interview by Joe Vaz


From Issue 13 (Sept 2011)

 

WAY BACK IN 2006, Diane Awerbuck was amongst one of the first writers to submit a story to Something Wicked. Her ability as a writer and storyteller was immediately apparent and I was immensely proud to publish ‘Exhibition’ in Issue 2.

Five years later, and her talent at writing short fiction is at full force in her short story collection Cabin Fever.

Diane was gracious enough to allow me an interview and, despite how dark some of the topics of her writing are, I found Diane to be delightfully light and funny in her answers.

How’re you doing?

Hale and hearty but not too good at juggling. My co-ordination has never been impressive, and the original balls of parenthood, writing and Day Job seem to have turned into knives in the air.

 

You were one of the first South African writers to submit a short story to Something Wicked (back in 2006). I remember how blown away we were by “Entanglement”a (a reworked version of which is in Cabin Fever). Can you tell us a little about the origin of that story?

When I first wrote it, I had just been to the ossuary in Kotna Hora, as well as a pop-up Banksy exhibition in someone’s garage in London. The ossuary was as it appears in the story: thousands of skeletons dismembered and rearranged in this impeccably styled and often quite funny way. The monk who had begun the work clearly had a sense of humour – which you need when you deal with real death, the real ending of things (as opposed to Emo), the end of the world that turns out not to be as final as they said.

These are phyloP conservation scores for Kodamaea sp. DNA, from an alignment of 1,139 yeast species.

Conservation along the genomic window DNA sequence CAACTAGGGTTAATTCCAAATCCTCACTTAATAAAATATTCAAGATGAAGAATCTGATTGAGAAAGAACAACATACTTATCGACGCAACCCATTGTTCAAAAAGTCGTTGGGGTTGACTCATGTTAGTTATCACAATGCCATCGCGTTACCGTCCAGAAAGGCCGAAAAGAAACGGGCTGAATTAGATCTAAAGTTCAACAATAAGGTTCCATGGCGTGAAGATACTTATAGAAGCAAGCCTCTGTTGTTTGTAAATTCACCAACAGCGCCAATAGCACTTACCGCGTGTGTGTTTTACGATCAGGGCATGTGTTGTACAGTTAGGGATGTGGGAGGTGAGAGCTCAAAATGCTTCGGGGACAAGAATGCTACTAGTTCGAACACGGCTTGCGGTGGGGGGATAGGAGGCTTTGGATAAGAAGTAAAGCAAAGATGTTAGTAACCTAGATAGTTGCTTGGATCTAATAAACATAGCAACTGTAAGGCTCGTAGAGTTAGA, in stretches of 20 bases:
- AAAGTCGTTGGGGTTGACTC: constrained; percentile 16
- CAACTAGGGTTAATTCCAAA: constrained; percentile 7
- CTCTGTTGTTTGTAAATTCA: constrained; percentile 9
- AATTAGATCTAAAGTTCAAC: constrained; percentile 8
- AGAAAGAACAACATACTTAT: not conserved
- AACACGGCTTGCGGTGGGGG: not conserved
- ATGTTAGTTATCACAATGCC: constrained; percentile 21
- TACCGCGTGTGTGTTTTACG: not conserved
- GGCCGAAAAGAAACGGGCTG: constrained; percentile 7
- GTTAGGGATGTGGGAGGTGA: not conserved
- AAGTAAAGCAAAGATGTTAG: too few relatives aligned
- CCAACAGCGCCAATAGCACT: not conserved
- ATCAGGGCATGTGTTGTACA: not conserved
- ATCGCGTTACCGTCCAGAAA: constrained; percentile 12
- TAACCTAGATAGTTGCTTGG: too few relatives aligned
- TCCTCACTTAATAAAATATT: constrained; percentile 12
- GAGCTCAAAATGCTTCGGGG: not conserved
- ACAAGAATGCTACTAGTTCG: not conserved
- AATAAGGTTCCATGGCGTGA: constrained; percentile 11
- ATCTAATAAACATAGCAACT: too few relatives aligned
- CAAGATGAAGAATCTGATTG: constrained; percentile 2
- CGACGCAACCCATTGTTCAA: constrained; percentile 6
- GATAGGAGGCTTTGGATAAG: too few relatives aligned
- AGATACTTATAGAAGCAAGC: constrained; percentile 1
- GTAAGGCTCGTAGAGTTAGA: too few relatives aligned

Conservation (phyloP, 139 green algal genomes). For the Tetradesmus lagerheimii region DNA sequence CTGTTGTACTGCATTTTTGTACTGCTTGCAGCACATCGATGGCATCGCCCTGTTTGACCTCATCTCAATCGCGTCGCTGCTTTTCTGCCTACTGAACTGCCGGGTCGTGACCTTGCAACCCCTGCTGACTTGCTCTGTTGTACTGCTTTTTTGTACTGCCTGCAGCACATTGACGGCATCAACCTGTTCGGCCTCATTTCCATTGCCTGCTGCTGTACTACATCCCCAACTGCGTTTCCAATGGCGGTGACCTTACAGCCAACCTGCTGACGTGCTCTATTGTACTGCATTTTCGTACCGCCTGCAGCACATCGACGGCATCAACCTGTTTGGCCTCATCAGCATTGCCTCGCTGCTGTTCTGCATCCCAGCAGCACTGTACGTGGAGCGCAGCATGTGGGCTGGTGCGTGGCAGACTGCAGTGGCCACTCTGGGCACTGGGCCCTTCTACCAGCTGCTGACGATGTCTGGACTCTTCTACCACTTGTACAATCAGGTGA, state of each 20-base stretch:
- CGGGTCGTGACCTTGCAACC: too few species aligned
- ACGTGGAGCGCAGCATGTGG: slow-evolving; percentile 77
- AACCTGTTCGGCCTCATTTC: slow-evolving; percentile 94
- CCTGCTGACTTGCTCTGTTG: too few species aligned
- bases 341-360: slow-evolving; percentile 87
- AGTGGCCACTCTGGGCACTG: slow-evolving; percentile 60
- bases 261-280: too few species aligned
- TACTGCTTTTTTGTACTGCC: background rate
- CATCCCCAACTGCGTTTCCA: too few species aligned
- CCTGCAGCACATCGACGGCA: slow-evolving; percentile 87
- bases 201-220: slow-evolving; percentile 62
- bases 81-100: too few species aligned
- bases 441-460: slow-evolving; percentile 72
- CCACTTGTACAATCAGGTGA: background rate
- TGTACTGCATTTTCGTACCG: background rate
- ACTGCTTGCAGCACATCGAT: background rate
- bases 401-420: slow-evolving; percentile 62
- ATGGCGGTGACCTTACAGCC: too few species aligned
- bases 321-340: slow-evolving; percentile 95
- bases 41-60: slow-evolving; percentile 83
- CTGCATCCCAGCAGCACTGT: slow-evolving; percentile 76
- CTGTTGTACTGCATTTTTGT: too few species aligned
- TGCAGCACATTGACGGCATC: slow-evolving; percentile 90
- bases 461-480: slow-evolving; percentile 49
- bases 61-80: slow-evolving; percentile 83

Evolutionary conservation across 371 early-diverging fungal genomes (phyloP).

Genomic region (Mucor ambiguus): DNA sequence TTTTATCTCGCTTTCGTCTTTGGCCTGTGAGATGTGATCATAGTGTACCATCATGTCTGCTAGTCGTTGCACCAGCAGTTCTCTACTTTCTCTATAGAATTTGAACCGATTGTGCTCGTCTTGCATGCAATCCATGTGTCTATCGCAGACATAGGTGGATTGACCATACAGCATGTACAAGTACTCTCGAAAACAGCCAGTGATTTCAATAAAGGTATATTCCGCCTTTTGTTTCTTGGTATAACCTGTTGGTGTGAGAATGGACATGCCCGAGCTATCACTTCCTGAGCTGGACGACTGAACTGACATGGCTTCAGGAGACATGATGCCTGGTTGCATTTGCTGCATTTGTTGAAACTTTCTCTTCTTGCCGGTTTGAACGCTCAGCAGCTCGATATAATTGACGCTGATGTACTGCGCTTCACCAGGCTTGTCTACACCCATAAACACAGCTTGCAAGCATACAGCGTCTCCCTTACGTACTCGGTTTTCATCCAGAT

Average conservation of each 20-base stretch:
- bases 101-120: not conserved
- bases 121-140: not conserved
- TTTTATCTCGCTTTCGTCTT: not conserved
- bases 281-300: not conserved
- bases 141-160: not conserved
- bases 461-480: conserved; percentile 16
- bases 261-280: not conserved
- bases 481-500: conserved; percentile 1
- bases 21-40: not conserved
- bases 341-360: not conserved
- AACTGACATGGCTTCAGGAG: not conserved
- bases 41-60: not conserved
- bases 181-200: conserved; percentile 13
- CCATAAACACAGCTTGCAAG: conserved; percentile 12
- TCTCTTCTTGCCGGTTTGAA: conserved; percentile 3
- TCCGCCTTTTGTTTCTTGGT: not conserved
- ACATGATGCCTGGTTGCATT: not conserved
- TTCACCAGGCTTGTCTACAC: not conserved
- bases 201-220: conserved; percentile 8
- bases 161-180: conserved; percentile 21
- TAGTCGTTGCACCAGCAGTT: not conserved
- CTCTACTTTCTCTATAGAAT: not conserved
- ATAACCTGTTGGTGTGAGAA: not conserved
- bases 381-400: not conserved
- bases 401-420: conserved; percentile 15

The Banksy exhibition was anchored by a life-sized stencil of a photograph of inmates of a concentration camp, in the usual depiction behind the wires. But he had made up their faces like a Warhol print. There was something deeply shocking and disrespectful about that – until you read that it was the literal representation of something that had actually happened.

The two experiences were important to me. They were talking about the same thing. They found their way into ‘There is a light that never goes out’, which is also about how hard it is to put words to something that you feel passionately, the really hard and inevitable things, the Big D. But I like to think it also says something about not going without a fight, or at least leaving this world in a beautiful implosion.

 

Your debut novel, Gardening at Night, won you the Commonwealth Writer’s Prize for best first book. That’s quite a way to break into the scene. What was that like? (How did winning the Commonwealth Writer’s Prize affect your life/writing? (if it did at all)